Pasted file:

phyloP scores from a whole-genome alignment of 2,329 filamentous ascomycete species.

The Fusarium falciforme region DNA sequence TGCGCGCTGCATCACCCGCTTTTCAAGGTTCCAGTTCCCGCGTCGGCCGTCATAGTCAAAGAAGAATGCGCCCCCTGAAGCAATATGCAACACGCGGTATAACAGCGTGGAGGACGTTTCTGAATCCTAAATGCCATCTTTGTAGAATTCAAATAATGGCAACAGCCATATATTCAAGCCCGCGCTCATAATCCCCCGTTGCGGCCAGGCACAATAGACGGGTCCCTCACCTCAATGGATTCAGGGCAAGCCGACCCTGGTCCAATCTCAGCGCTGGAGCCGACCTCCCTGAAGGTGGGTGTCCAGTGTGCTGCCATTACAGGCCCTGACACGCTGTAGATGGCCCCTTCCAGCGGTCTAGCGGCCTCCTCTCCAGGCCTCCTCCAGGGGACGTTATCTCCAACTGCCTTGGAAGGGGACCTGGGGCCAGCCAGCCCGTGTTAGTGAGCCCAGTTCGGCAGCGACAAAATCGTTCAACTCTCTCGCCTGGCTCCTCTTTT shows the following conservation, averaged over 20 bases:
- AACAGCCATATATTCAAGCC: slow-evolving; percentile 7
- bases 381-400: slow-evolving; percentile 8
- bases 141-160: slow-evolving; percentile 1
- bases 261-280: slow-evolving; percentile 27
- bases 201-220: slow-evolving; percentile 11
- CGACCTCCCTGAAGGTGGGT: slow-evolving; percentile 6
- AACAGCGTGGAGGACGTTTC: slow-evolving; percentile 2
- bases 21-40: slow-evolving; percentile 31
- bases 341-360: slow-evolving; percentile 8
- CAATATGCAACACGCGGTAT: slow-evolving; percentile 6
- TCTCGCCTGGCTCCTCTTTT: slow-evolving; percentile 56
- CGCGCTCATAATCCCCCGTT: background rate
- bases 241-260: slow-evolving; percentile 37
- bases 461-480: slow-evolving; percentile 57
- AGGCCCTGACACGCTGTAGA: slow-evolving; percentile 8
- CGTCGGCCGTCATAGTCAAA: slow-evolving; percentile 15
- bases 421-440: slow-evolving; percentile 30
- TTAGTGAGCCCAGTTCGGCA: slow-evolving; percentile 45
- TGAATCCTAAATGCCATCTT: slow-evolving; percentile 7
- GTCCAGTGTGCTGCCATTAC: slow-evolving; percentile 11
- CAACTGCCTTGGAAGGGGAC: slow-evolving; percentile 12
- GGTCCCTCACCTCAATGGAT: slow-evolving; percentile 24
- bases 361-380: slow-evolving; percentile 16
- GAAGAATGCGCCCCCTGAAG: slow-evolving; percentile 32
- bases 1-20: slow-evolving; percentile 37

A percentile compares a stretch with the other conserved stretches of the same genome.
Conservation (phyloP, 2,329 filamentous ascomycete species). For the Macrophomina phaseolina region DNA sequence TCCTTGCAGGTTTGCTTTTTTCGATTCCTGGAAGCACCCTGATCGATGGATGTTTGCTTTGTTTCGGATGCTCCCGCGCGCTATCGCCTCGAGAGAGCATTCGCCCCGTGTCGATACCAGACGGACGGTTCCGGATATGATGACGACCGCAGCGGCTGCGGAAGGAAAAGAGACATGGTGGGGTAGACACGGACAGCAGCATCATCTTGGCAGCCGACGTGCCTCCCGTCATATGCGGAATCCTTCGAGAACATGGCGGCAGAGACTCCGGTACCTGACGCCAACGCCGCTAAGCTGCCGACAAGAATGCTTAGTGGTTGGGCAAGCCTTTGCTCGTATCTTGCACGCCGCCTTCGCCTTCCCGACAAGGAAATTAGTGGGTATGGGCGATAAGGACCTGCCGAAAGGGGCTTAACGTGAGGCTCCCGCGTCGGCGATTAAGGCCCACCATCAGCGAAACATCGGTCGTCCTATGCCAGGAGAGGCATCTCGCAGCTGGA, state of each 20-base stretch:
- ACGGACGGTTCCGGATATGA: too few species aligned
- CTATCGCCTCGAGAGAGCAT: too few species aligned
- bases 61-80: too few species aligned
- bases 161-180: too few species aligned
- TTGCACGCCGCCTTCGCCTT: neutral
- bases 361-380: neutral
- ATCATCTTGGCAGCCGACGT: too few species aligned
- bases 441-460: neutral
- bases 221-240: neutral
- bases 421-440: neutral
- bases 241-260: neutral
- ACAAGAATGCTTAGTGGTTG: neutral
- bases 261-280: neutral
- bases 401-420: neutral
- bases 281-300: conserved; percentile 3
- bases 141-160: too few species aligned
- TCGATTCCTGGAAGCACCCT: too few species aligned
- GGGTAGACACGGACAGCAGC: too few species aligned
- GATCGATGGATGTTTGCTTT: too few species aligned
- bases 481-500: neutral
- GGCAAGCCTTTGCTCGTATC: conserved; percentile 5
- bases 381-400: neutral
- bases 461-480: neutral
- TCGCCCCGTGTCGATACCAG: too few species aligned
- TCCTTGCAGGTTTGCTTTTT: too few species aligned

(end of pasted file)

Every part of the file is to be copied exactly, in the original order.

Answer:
phyloP scores from a whole-genome alignment of 2,329 filamentous ascomycete species.

The Fusarium falciforme region DNA sequence TGCGCGCTGCATCACCCGCTTTTCAAGGTTCCAGTTCCCGCGTCGGCCGTCATAGTCAAAGAAGAATGCGCCCCCTGAAGCAATATGCAACACGCGGTATAACAGCGTGGAGGACGTTTCTGAATCCTAAATGCCATCTTTGTAGAATTCAAATAATGGCAACAGCCATATATTCAAGCCCGCGCTCATAATCCCCCGTTGCGGCCAGGCACAATAGACGGGTCCCTCACCTCAATGGATTCAGGGCAAGCCGACCCTGGTCCAATCTCAGCGCTGGAGCCGACCTCCCTGAAGGTGGGTGTCCAGTGTGCTGCCATTACAGGCCCTGACACGCTGTAGATGGCCCCTTCCAGCGGTCTAGCGGCCTCCTCTCCAGGCCTCCTCCAGGGGACGTTATCTCCAACTGCCTTGGAAGGGGACCTGGGGCCAGCCAGCCCGTGTTAGTGAGCCCAGTTCGGCAGCGACAAAATCGTTCAACTCTCTCGCCTGGCTCCTCTTTT shows the following conservation, averaged over 20 bases:
- AACAGCCATATATTCAAGCC: slow-evolving; percentile 7
- bases 381-400: slow-evolving; percentile 8
- bases 141-160: slow-evolving; percentile 1
- bases 261-280: slow-evolving; percentile 27
- bases 201-220: slow-evolving; percentile 11
- CGACCTCCCTGAAGGTGGGT: slow-evolving; percentile 6
- AACAGCGTGGAGGACGTTTC: slow-evolving; percentile 2
- bases 21-40: slow-evolving; percentile 31
- bases 341-360: slow-evolving; percentile 8
- CAATATGCAACACGCGGTAT: slow-evolving; percentile 6
- TCTCGCCTGGCTCCTCTTTT: slow-evolving; percentile 56
- CGCGCTCATAATCCCCCGTT: background rate
- bases 241-260: slow-evolving; percentile 37
- bases 461-480: slow-evolving; percentile 57
- AGGCCCTGACACGCTGTAGA: slow-evolving; percentile 8
- CGTCGGCCGTCATAGTCAAA: slow-evolving; percentile 15
- bases 421-440: slow-evolving; percentile 30
- TTAGTGAGCCCAGTTCGGCA: slow-evolving; percentile 45
- TGAATCCTAAATGCCATCTT: slow-evolving; percentile 7
- GTCCAGTGTGCTGCCATTAC: slow-evolving; percentile 11
- CAACTGCCTTGGAAGGGGAC: slow-evolving; percentile 12
- GGTCCCTCACCTCAATGGAT: slow-evolving; percentile 24
- bases 361-380: slow-evolving; percentile 16
- GAAGAATGCGCCCCCTGAAG: slow-evolving; percentile 32
- bases 1-20: slow-evolving; percentile 37

A percentile compares a stretch with the other conserved stretches of the same genome.
Conservation (phyloP, 2,329 filamentous ascomycete species). For the Macrophomina phaseolina region DNA sequence TCCTTGCAGGTTTGCTTTTTTCGATTCCTGGAAGCACCCTGATCGATGGATGTTTGCTTTGTTTCGGATGCTCCCGCGCGCTATCGCCTCGAGAGAGCATTCGCCCCGTGTCGATACCAGACGGACGGTTCCGGATATGATGACGACCGCAGCGGCTGCGGAAGGAAAAGAGACATGGTGGGGTAGACACGGACAGCAGCATCATCTTGGCAGCCGACGTGCCTCCCGTCATATGCGGAATCCTTCGAGAACATGGCGGCAGAGACTCCGGTACCTGACGCCAACGCCGCTAAGCTGCCGACAAGAATGCTTAGTGGTTGGGCAAGCCTTTGCTCGTATCTTGCACGCCGCCTTCGCCTTCCCGACAAGGAAATTAGTGGGTATGGGCGATAAGGACCTGCCGAAAGGGGCTTAACGTGAGGCTCCCGCGTCGGCGATTAAGGCCCACCATCAGCGAAACATCGGTCGTCCTATGCCAGGAGAGGCATCTCGCAGCTGGA, state of each 20-base stretch:
- ACGGACGGTTCCGGATATGA: too few species aligned
- CTATCGCCTCGAGAGAGCAT: too few species aligned
- bases 61-80: too few species aligned
- bases 161-180: too few species aligned
- TTGCACGCCGCCTTCGCCTT: neutral
- bases 361-380: neutral
- ATCATCTTGGCAGCCGACGT: too few species aligned
- bases 441-460: neutral
- bases 221-240: neutral
- bases 421-440: neutral
- bases 241-260: neutral
- ACAAGAATGCTTAGTGGTTG: neutral
- bases 261-280: neutral
- bases 401-420: neutral
- bases 281-300: conserved; percentile 3
- bases 141-160: too few species aligned
- TCGATTCCTGGAAGCACCCT: too few species aligned
- GGGTAGACACGGACAGCAGC: too few species aligned
- GATCGATGGATGTTTGCTTT: too few species aligned
- bases 481-500: neutral
- GGCAAGCCTTTGCTCGTATC: conserved; percentile 5
- bases 381-400: neutral
- bases 461-480: neutral
- TCGCCCCGTGTCGATACCAG: too few species aligned
- TCCTTGCAGGTTTGCTTTTT: too few species aligned